Monday, October 13, 2008

Coles The Book People

When I taught first grade, we used the Open Court reading program. The grade one reader started like this: See, See me, See me eat, See me eat meat. Obviously not a literary masterpiece, but beginning readers could easily sound out the words and experience immediate success. Several books later, poetry was introduced. One poem I remember went something like this:

Rainy day, shady and gray.
Time to read and dream
And wait for the clouds
To be blown away.
Today's rainy. As I sit in my Powell River condo, nearby Harwood Island fades in and out of the wet gray sky. The approaching ferry is like a ghost ship breaking through the gloom. It's time to curl up with a book and read away the hours. There's lots of good places in Powell River for books. Today I'd like to highlight Coles The Book People.

Coles Bookstore is located in the Town Centre Mall near Overwaite. Corrine, the manager, and her friendly staff help customers find just the right title. If she doesn't have it, she'll order it for you.

Corrine is a great friend to local authors. All six of Wayne's Coastal BC Stories books are prominently displayed on her "Local Interest" shelves. Corrine has also hosted several book launches and slide show presentations to help promote our books.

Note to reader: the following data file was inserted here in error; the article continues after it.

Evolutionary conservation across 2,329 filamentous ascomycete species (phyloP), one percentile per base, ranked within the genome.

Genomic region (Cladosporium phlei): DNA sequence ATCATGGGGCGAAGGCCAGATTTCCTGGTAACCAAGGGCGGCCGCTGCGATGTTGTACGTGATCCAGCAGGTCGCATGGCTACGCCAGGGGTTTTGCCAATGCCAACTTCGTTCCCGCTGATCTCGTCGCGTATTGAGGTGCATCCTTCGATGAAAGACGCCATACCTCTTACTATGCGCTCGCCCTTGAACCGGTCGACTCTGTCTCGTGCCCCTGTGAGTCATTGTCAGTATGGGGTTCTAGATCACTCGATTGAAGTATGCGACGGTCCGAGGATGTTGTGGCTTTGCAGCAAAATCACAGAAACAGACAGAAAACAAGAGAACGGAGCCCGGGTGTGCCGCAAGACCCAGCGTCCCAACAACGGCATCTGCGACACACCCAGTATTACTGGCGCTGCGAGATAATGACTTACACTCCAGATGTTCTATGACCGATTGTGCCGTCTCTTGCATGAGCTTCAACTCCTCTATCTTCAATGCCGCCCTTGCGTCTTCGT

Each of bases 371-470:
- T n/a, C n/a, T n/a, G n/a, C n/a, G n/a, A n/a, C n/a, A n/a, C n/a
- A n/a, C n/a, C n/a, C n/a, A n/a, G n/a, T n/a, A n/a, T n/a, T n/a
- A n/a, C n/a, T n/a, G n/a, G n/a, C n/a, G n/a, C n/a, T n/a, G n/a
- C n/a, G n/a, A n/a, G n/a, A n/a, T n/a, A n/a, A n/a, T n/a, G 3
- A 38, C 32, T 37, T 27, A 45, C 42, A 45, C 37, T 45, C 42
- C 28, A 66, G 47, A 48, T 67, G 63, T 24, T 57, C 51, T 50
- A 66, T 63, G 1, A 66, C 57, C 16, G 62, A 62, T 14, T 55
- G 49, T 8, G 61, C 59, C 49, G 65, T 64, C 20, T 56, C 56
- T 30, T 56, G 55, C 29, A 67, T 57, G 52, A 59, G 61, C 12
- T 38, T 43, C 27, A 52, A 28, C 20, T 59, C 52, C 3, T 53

So, if you are looking for a good read, head on over to Coles. If you're a local author, see Corrine about including your book on her shelves. -- Margy

Wednesday, October 08, 2008

Bro the Labrador Retriever

Brody, Bro for short, is our good friend John's Labrador Retriever. He's a black Lab with lots of character. If you've read any of my husband's Coastal BC Stories books, you know who Bro is. He's a central character in many of the stories. That's because John is the other central character, and everywhere (and I mean EVERYWHERE) John goes, Bro goes.

Wayne and I call Bro our rent-a-dog. It's hard to have a pet of our own, but when John comes to visit, we get to enjoy Bro. The first thing he does is his "crazy man dance." His whole body wiggles and he rubs his head against your leg until he gets all the scritches he wants. Then he calms down, but never strays far from the action.

Bro is getting older and his joints aren't what they used to be, but he still loves a good ride on the back of John's quad through the Powell River back country. He still gets off to hike some of the more difficult trails, but it takes him a little longer. When we meet people on the trail they often say, "Is that Bro? If so, you must be John." You can see who the real star is.